Enterprise cloud provider Box (NYSE:BOX) was on the move on Wednesday. The BOX stock price rose nearly 9% as speculation increased that Box could be a takeover target. Box is often compared to fellow cloud play Dropbox (NASDAQ:DBX).
If you’ve been interested in Twilio (NYSE:TWLO), this might be your chance to buy some Twilio stock. Twilio is a great example. Granted, the strong relative performance of Twilio stock is no guarantee.
Most stocks from last year's class of Bay Area IPO companies ended the year in positive territory, with 23 of them closing 2018 above their IPO offering prices. Here's a look at all of them, as Wall Street volatility threatens the planned 2019 IPOs of a number of the most closely watched startups.
Four times as many new unicorns from the Bay Area got to their first $1 billion valuations this year than the number that exited through an IPO or sale. Here's a look at all 32 of them.
Our extensive research has shown that imitating the smart money can generate significant returns for retail investors, which is why we track more than 700 prominent money managers and analyze their quarterly 13F filings. The stocks that are heavily bought by hedge funds historically outperformed the market, though there is no shortage of high profile […]
Small-caps and large-caps are wildly popular among investors; however, mid-cap stocks, such as Dropbox, Inc. (NASDAQ:DBX) with a market-capitalization of US$7.9b, rarely draw their attention. Despite this, commonly overlooked mid-caps Read More...
This weekend's Barron's cover story takes a look tech's next act. Other featured articles reveal how 2018 IPOs fared and look at further headwinds for tech stocks. Also, how to find bargains in European ...
European equity raising slowed sharply in 2018, making it the biggest drag on falling global activity, Refinitiv data showed on Friday, as political uncertainty and growth concerns made it harder to persuade investors to buy stock. Global equity capital markets' (ECM) proceeds fell to $688 billion in 2018 from $781 billion in the same period of 2017 according to data as of Dec. 17. "Political uncertainty across Europe has not helped, but the real surprise was the slowdown in European macroeconomic growth," said Craig Coben, vice-chairman of global capital markets at Bank of America Merrill Lynch.
Facebook investors punished the stock Wednesday after a New York Times investigative report showed the social network had allowed more than 100 partners special access to user data.
Tech IPOs of companies valued at more than $1 billion are seeing something of a mini-boom. Called "unicorns," these initial public offerings have soared to 38 this year, the largest volume since the height dotcom bubble in 2000. This number is likely to soar even higher in 2019 even amid warning signs of a more bearish market, according to IPO market watchers, per the Wall Street Journal.
As few as 125 firms could file for initial public offerings in 2019, compared to 190 so far in 2018, manager of IPO-focused exchange-traded funds Renaissance Capital said, adding that the figure could rise to 200 if U.S. stocks resume their climb. Overall, total proceeds from IPOs in 2019 could be as much as $60 billion, up from $47 billion in 2018, according to the annual report from Renaissance Capital. "Issuance and returns were very strong until the fourth quarter (of 2018), when a global selloff caused the average IPO return to sink to a measly 5 percent," Matthew Kennedy, senior IPO market strategist at Renaissance Capital, said.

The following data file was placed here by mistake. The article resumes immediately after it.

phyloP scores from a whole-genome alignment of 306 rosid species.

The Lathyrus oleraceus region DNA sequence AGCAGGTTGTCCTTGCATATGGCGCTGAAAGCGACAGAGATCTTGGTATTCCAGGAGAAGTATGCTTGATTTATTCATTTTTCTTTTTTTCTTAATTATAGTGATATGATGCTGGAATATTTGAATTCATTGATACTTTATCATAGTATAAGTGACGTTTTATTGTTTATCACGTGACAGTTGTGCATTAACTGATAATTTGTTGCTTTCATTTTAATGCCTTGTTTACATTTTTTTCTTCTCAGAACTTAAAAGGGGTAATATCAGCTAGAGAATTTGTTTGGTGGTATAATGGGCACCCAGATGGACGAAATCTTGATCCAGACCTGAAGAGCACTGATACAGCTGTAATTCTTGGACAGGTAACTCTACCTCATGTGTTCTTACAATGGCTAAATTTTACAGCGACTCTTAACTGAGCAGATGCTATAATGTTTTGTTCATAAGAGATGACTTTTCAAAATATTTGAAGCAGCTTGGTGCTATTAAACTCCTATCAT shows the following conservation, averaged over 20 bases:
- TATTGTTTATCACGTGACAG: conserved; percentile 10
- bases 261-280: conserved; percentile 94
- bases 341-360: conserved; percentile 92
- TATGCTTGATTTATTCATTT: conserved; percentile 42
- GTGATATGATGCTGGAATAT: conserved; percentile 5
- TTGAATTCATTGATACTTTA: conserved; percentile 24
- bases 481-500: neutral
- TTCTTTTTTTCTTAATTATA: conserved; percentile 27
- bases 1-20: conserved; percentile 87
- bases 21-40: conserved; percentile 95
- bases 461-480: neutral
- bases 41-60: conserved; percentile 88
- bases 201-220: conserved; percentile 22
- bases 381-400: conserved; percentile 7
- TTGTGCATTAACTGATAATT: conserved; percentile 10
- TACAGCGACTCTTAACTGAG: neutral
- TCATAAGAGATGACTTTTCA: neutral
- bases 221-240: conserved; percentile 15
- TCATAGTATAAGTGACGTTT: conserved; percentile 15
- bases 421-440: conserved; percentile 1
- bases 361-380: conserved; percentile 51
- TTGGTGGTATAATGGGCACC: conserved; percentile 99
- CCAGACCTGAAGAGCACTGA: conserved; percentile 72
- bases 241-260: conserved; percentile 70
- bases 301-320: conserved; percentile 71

The excitement of proposed initial public offerings by ride-hailing rivals Uber and Lyft next year may not be enough to encourage other firms to follow suit, as they fear that slowing global growth and rocky stock markets dragging into next year could threaten market debut valuations. As few as 125 firms could file for initial public offerings in 2019, compared to 190 so far in 2018, manager of IPO-focused exchange-traded funds Renaissance Capital said, adding that the figure could rise to 200 if U.S. stocks resume their climb. Overall, total proceeds from IPOs in 2019 could be as much as $60 billion, up from $47 billion in 2018, according to the annual report from Renaissance Capital.
Two former Amazon employees are trying to transform the $700 billion trucking industry with a trucking app called Convoy, which leverages data.
Yahoo Finance's LIVE market coverage and analysis of what you need to watch in the stock market begins each day at 9:00 a.m. ET.
Ride-hailing company Lyft Inc beat bigger rival Uber Technologies Inc in filing for an initial public offering (IPO) on Thursday, defying the recent market jitters and taking the lead on a string of billion-dollar-plus tech companies expected to join Wall Street next year. Lyft's IPO will test investors' appetite for the most highly valued Silicon Valley companies and for the ride-hailing business, which has become a wildly popular service but remains unprofitable and has an uncertain future with the advance of self-driving cars. San Francisco-based Lyft, last valued at about $15 billion in a private fundraising round, did not specify the number of shares it was selling or the price range in a confidential filing with the U.S. Securities and Exchange Commission (SEC).
A little over 10 years ago, Dropbox (NASDAQ:DBX) began to unwind that erroneous assumption. Three charts should at least start to correct that problem, likely leading investors to wonder why in the world Dropbox stock has been steadily selling off from June’s peak after going public in March. Somehow, though, a dedicated file-sharing platform like Box (NYSE:BOX) or Dropbox seems far better equipped to handle the task.
On November 28 after markets closed, cloud content management company Box (BOX) announced its results for the third quarter of fiscal 2019 (the three months ended October 31, 2018). Microsoft (MSFT) and Alphabet (GOOGL) have lost 2.8% and 9.6%, respectively, quarter-to-date.